Sheila Hill, who owns the Launch USA International showroom, said her market week had been fairly busy. “I’ve seen several people I didn’t expect to see. I thought I would be seeing them in Las Vegas,” she said. “We’ve had three to four stores buying at a time.”
At the Julie & Stuart Marcher showroom, buyers stopped by, but it was far from busy. “It has been a slow market, but still I wouldn’t be willing to give it up. We can’t do this amount of business on the road in three days,” Stuart Marcher said.
Still, he felt the Las Vegas shows were siphoning off traffic. “I think Las Vegas is stealing our thunder and a lot more people are attending those shows,” he observed.
During Los Angeles Fashion Market, he calculated he saw 22 specialty-store and catalog buyers compared with about 24 buyers last year.
Quiet but good at Lady Liberty
“Despite being a typical quiet August market, it has been good,” said Karli Sherbanenko, West Coast sales manager at The One Showroom at the Lady Liberty building. Sherbanenko reported that the majority of buyers were “catching up on Fall ordering, writing Immediates and squaring off the rest of their 2015,” although they were showing a little Holiday but mainly Resort. New brands to The One Showroom this market were Mesketa and Mighty Purse, both of which were having reportedly exceptional markets. Veteran brands that have been with The One for a while that were also being shown included Majestic, Blank NYC, XSL,Other World, Trezo Lavi, Sewn & Still, New Friends Colony andH & Butler. The One Showroom named Revolve Clothing and numerous local boutiques as accounts that they saw this market.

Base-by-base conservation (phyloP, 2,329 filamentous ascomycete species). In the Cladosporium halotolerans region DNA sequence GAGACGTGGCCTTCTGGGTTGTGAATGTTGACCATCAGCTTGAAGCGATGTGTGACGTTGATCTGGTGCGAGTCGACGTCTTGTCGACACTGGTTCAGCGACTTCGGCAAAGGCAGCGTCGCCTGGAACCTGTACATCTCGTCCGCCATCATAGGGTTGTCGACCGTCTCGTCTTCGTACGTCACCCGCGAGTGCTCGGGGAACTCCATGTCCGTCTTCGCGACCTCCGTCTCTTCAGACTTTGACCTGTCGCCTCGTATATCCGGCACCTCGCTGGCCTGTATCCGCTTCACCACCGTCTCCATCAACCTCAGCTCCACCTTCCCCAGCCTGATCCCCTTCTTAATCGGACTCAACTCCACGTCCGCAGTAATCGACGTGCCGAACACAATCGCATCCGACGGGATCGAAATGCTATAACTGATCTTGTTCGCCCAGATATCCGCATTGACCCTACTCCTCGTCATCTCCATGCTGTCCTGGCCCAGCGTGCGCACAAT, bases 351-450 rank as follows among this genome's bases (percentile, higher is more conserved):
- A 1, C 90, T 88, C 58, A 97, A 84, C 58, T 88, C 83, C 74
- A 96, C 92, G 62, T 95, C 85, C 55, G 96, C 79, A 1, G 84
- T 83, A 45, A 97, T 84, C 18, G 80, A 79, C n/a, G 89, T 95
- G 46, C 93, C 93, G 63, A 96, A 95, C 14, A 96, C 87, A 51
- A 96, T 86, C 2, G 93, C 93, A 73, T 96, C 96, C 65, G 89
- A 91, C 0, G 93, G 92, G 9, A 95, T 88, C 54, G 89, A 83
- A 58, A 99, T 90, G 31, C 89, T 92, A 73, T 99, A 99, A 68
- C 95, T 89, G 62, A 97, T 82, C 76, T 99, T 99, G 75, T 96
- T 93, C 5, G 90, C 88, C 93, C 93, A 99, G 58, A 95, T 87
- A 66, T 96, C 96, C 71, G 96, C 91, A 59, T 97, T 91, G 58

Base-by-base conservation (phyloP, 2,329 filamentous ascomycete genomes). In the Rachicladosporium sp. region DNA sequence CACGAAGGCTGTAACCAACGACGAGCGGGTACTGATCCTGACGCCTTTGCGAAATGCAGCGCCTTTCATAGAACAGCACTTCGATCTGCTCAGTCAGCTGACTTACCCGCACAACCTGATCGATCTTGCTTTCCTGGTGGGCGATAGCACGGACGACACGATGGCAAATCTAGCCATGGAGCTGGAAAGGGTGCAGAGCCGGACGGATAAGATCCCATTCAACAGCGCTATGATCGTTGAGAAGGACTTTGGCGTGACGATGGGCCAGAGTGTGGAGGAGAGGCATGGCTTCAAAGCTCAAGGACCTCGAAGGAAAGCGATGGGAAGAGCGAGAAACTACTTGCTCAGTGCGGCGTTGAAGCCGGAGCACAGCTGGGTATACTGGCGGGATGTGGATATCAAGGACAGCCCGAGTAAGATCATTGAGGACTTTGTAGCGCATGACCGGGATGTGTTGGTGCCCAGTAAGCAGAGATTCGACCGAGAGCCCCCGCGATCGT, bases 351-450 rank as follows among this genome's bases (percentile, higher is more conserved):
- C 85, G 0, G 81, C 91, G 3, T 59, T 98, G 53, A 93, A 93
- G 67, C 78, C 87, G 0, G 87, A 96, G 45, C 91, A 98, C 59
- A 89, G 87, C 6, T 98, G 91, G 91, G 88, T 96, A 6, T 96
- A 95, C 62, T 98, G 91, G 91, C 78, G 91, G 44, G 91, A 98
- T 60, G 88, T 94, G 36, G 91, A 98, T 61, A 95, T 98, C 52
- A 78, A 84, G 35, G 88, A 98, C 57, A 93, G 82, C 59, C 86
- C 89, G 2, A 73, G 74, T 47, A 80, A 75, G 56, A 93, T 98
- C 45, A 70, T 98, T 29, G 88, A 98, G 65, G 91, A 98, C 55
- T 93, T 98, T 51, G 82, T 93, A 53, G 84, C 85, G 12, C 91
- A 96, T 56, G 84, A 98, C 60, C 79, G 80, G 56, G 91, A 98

The Globe Showroom—which represents Ronny Kobo, Suss, Tryb 212,Sam & Lavie, and White Warren—reported having a “true pre-Spring market.”
“This market is going well for us,” said Casey Griffin, account manager. While still showing Resort, they were jump-starting Spring with local accounts with a mix of orders and notes. Noteworthy accounts that stopped by included Ron Herman, American Rag and Revolve Clothing in addition to lots of other locals. As for trends, Griffin said flowy bohemian styles were big for Resort and pastel cashmere was being sought out for Spring ’16.
View 33, a showroom based out of New York, rented space from The One Showroom for the second market in a row. “Lady Liberty is easier to navigate and has a more boutique, intimate feel,” said Ohad Seroya, who was showing Rococo Sand on behalf of View 33. While he said this had “not been the best market,” he did meet with Everything But Water, Lost & Found and Tags Boutique.